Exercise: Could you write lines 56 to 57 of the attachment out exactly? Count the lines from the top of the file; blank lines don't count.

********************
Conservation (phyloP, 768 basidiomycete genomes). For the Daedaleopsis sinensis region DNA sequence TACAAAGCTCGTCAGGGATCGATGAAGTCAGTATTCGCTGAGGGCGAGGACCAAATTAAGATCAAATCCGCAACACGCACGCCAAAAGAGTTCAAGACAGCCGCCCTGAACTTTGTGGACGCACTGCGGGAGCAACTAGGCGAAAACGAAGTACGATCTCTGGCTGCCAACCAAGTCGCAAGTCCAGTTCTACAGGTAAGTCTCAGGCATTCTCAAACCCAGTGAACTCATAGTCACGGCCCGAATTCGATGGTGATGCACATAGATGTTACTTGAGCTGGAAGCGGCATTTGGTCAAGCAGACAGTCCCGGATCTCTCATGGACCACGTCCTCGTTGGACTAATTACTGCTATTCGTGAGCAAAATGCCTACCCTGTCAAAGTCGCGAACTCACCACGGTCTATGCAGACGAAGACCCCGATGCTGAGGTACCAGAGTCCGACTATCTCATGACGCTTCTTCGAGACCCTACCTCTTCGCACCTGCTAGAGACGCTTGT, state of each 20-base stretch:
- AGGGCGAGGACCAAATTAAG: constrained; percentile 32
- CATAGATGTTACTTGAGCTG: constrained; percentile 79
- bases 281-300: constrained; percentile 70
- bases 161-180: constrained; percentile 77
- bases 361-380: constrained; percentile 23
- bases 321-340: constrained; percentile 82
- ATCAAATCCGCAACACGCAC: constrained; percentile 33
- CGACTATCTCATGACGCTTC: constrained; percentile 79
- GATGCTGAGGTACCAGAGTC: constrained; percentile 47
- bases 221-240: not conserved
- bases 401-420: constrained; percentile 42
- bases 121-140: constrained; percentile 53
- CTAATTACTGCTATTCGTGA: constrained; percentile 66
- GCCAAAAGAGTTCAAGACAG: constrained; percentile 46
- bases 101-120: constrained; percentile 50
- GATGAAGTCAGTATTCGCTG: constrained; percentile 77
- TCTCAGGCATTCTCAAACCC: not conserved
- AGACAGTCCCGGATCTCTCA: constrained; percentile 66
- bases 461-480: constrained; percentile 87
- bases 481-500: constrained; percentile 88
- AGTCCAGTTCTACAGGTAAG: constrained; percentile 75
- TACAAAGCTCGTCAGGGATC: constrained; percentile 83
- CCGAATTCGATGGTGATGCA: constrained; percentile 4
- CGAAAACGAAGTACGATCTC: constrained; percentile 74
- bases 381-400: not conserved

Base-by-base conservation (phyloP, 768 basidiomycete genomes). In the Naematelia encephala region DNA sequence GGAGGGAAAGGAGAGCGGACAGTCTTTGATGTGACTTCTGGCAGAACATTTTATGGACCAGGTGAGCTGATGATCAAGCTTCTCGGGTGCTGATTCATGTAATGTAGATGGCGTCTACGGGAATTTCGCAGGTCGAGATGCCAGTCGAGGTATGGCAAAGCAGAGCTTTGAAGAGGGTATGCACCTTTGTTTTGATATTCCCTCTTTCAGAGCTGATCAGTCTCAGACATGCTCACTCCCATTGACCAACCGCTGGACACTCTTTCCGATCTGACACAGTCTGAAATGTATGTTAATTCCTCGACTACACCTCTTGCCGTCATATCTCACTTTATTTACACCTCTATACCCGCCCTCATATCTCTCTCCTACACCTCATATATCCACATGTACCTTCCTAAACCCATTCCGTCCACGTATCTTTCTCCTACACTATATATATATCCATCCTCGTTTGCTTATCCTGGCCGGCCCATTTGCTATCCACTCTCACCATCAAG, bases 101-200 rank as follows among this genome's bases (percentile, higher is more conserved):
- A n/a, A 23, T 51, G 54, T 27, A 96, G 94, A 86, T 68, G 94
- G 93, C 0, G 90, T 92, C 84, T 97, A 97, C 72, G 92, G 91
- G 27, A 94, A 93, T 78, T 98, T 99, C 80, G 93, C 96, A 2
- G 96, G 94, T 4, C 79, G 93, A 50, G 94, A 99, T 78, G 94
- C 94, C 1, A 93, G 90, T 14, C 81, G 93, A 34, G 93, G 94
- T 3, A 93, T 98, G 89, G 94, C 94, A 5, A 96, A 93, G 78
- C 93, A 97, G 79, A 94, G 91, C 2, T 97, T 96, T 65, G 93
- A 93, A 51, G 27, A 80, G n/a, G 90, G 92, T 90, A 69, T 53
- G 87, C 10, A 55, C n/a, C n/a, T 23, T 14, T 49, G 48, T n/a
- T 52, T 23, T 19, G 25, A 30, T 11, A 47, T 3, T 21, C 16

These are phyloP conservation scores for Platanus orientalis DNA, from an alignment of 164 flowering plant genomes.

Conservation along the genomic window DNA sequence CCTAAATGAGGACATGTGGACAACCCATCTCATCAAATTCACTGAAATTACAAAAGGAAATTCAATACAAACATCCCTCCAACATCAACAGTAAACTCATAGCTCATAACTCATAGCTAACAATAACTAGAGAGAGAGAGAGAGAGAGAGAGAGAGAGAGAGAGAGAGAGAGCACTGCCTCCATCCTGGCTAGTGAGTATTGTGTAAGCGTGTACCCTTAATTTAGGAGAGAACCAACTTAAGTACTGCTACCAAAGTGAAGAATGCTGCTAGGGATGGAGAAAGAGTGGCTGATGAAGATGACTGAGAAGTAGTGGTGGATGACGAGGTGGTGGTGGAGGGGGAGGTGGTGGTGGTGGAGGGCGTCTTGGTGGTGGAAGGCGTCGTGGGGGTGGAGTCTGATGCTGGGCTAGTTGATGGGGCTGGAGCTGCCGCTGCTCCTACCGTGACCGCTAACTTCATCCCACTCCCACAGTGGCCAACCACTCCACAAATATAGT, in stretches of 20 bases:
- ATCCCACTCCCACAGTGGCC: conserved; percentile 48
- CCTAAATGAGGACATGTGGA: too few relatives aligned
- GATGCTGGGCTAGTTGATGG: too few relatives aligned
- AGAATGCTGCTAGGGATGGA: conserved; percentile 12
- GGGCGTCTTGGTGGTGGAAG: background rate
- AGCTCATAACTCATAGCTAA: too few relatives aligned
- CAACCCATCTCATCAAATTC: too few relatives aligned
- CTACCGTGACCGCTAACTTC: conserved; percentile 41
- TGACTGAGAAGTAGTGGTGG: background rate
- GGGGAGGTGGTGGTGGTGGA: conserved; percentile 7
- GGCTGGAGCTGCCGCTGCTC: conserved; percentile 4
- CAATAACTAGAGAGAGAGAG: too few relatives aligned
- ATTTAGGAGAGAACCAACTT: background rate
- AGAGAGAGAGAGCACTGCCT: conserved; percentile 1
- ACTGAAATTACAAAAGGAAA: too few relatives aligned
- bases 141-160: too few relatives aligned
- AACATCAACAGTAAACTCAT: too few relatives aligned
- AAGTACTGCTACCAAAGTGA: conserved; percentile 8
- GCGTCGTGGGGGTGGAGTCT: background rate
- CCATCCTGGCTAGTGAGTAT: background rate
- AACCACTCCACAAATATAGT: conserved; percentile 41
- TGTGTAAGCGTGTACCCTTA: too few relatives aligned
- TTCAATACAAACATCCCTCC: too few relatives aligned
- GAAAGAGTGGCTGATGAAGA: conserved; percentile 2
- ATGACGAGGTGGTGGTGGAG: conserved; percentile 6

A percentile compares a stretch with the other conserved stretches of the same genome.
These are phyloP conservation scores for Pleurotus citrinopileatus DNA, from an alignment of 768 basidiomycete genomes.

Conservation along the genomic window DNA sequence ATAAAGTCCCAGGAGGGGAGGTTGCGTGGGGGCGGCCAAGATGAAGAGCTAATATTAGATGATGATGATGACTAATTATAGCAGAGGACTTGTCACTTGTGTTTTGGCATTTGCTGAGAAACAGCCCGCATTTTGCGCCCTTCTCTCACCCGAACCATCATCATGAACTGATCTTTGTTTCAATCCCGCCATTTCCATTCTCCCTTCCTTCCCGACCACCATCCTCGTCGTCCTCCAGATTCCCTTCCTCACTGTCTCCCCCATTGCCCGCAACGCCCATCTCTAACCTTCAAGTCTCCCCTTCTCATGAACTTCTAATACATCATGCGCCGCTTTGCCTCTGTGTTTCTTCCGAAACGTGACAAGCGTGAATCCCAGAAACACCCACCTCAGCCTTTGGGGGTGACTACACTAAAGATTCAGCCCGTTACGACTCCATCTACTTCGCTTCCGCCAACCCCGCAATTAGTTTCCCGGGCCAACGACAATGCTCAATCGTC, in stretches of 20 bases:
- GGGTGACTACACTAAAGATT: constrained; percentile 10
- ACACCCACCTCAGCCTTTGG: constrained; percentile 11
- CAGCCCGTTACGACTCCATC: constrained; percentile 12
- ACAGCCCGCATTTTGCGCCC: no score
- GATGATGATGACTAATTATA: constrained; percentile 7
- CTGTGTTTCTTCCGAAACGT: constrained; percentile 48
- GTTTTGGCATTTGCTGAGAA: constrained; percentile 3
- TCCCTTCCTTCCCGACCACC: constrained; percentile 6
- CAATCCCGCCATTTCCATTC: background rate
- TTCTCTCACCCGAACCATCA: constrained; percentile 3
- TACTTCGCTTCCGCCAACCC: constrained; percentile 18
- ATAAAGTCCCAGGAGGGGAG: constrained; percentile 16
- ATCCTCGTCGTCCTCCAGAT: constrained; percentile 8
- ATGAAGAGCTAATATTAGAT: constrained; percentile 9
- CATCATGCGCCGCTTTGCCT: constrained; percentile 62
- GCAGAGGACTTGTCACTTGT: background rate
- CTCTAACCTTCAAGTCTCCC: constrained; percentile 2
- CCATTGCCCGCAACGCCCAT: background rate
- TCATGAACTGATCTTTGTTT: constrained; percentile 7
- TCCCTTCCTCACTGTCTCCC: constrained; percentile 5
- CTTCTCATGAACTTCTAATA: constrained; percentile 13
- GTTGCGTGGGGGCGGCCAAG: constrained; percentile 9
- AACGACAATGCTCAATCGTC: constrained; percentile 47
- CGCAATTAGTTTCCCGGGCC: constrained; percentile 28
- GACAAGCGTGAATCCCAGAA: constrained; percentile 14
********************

- AACATCAACAGTAAACTCAT: too few relatives aligned
- AAGTACTGCTACCAAAGTGA: conserved; percentile 8